The anus is the external opening through which feces are expelled from the body. Just inside the anus are a number of small glands. If one of these glands become blocked, an abscess - an infected cavity - may form. An anal abscess is usually treated by surgical drainage, although some drain spontaneously. About 50% of these abscesses may develop into a fistula, in which a small tunnel connects the infected gland inside the anus to an opening on the skin around the anus.
Most fistulas result from an anal abscess. A small number of fistulas may less frequently be caused by other processes such as Crohn’s disease, sexually transmitted diseases, trauma, tuberculosis, cancer, or diverticulitis.
The following may be symptoms or signs of an anal fistula:
You should see your physician if you notice any of these symptoms.
Your physician can usually diagnose an anal fistula by examining the area around the anus. He or she will look for an external opening on the skin. If this is visible, your physician will then try to determine the depth and direction of the fistula tract. Often drainage can be produced from the external opening.
Some fistulas may not be visible on the skin’s surface. In this case, your physician may need to perform additional tests, starting with anoscopy, in which a special instrument is used to see inside your anus and rectum. Your physician may also order an ultrasound or MRI of the anal area to better define the fistula tract.
If a fistula is found, your physician may also want to do further tests to see if the condition is related to Crohn’s disease, an inflammatory disease of the intestine. About 25% of people with Crohn’s disease develop fistulas. Among these studies are blood tests, x-rays, and colonoscopy. A colonoscopy, in which a flexible, lighted instrument is inserted into the colon via the anus, is performed under conscious sedation, a type of light anesthetic.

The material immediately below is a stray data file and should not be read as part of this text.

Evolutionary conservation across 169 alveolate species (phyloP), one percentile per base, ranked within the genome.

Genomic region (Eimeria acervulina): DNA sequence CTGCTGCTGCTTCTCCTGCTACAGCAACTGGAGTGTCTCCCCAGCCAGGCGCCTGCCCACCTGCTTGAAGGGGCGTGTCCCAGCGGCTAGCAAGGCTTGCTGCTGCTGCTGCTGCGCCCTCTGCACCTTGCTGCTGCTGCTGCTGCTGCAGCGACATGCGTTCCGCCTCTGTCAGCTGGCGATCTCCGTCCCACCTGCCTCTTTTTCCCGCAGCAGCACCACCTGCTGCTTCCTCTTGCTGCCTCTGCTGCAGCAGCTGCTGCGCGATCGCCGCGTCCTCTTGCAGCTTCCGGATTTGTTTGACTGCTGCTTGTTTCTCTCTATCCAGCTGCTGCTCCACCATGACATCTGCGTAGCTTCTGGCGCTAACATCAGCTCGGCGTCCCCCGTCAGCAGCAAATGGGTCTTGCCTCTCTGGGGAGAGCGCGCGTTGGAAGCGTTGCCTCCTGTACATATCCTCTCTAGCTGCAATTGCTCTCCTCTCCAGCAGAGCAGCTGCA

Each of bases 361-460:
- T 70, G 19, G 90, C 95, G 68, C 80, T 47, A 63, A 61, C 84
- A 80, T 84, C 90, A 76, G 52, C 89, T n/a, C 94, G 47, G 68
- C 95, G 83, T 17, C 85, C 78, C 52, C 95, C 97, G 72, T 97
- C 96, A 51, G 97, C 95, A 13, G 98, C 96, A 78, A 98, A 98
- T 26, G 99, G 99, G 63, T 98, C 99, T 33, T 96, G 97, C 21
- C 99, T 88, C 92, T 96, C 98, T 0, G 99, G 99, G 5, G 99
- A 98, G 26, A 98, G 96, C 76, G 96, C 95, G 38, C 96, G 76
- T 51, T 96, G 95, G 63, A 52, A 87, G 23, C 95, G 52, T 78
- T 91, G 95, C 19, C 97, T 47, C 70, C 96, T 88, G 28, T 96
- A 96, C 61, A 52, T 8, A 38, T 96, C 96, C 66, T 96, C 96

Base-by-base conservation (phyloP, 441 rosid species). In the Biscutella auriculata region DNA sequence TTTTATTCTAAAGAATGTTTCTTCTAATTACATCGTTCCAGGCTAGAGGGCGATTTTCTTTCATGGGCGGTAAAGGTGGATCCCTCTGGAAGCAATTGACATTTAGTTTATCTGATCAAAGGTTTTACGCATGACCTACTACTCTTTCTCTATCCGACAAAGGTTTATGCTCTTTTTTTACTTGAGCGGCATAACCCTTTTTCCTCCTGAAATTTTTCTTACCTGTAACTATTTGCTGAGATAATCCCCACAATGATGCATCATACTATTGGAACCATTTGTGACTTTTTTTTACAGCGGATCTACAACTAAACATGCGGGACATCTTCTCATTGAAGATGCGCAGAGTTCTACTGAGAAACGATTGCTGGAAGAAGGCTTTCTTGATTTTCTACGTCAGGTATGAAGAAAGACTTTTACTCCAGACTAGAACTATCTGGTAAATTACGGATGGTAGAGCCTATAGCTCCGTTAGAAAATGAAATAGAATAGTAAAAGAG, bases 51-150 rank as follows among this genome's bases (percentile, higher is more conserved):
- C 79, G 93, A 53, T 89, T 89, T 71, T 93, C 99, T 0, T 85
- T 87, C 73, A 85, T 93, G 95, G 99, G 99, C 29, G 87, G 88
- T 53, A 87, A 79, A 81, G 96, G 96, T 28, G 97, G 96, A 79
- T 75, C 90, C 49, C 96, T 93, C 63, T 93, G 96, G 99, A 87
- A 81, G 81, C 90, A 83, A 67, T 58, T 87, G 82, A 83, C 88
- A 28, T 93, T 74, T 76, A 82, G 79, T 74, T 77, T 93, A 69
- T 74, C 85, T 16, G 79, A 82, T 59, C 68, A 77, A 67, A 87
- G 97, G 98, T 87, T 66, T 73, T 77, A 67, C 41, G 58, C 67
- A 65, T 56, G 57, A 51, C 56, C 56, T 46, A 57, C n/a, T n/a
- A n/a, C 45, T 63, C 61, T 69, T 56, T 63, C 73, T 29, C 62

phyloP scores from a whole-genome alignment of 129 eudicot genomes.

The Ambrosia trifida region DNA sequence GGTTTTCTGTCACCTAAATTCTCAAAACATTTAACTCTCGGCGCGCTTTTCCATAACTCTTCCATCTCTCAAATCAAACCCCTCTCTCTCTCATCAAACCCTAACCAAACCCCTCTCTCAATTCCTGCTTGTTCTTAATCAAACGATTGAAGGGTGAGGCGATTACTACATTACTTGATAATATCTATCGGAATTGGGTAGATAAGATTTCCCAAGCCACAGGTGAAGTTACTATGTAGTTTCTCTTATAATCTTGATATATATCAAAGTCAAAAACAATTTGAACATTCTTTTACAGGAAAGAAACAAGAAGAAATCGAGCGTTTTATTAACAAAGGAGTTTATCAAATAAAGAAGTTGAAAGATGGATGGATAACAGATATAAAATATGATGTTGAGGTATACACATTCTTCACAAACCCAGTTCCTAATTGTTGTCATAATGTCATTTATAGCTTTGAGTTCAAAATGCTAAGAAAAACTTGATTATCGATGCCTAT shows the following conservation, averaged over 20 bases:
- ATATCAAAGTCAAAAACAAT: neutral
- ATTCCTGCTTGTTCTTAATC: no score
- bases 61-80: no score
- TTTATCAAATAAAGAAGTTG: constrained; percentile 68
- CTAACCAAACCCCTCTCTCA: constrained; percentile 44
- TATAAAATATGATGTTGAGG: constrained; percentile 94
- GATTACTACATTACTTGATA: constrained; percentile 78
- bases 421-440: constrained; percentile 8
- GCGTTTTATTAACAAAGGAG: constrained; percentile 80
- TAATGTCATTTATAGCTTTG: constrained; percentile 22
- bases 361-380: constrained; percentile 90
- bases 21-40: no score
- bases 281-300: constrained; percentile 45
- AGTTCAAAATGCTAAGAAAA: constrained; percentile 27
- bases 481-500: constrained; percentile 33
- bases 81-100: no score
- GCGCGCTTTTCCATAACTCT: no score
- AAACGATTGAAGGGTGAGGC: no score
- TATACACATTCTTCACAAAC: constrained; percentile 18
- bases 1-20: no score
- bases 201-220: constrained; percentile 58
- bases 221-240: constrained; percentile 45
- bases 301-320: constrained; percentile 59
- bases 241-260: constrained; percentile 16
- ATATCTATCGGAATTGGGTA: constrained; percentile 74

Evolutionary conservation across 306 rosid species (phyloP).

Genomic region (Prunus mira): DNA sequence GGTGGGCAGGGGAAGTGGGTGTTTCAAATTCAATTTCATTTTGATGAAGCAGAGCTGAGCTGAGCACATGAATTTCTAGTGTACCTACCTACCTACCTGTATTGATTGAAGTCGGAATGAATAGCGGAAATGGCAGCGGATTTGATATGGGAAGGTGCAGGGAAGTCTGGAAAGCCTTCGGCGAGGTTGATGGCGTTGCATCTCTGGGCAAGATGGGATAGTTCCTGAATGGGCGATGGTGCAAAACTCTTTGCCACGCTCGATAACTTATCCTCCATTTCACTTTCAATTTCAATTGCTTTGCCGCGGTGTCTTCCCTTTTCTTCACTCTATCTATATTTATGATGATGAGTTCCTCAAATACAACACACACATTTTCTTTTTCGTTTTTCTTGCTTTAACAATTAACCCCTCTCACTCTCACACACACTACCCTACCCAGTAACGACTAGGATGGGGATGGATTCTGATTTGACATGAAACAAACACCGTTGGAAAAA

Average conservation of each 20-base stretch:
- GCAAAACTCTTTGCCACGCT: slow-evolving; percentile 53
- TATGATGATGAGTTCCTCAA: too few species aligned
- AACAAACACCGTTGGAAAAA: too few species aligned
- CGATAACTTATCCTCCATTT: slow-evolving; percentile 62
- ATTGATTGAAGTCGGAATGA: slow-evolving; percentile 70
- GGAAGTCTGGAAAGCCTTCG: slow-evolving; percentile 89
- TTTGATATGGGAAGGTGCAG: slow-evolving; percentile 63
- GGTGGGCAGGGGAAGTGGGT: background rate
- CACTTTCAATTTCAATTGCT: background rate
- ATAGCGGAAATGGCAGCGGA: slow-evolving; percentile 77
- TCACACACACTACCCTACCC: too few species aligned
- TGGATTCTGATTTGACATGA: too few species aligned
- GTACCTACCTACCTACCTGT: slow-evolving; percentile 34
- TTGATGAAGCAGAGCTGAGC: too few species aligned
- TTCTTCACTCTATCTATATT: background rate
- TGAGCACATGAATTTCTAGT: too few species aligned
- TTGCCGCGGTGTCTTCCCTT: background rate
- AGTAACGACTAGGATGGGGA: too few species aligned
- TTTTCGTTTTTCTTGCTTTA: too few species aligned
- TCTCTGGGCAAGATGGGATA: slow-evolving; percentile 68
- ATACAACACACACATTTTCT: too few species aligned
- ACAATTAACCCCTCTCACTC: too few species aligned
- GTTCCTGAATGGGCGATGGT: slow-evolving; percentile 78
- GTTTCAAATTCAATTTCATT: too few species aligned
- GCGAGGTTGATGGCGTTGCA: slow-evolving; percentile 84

Surgery, performed by a colon and rectal specialist, is usually necessary to manage an anal fistula. During surgery, the physician will assess the depth and extent of the fistula tract. Most fistulas are treated with a fistulotomy, in which the skin and muscle over the tunnel are cut open, converting it into an open groove. This will allow the fistula tract to heal from the inside out. A more complex fistula may require placement of a special drain - a seton - for at least six weeks, after which a definitive surgical repair is done. Fistula surgery is generally done on an outpatient basis. Very large or deep fistula tunnels may require a short hospital stay.
Following your fistula surgery, your physician may recommend soaking the affected area in a warm bath and taking stool softeners or laxatives for a week. Since you may also experience some pain or discomfort in the area after surgery, your physician will prescribe pain pills. Most fistulas respond well to surgical treatment.
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This information is provided by the Cleveland Clinic and is not intended to replace the medical advice of your doctor or healthcare provider. Please consult your healthcare provider for advice about a specific medical condition.
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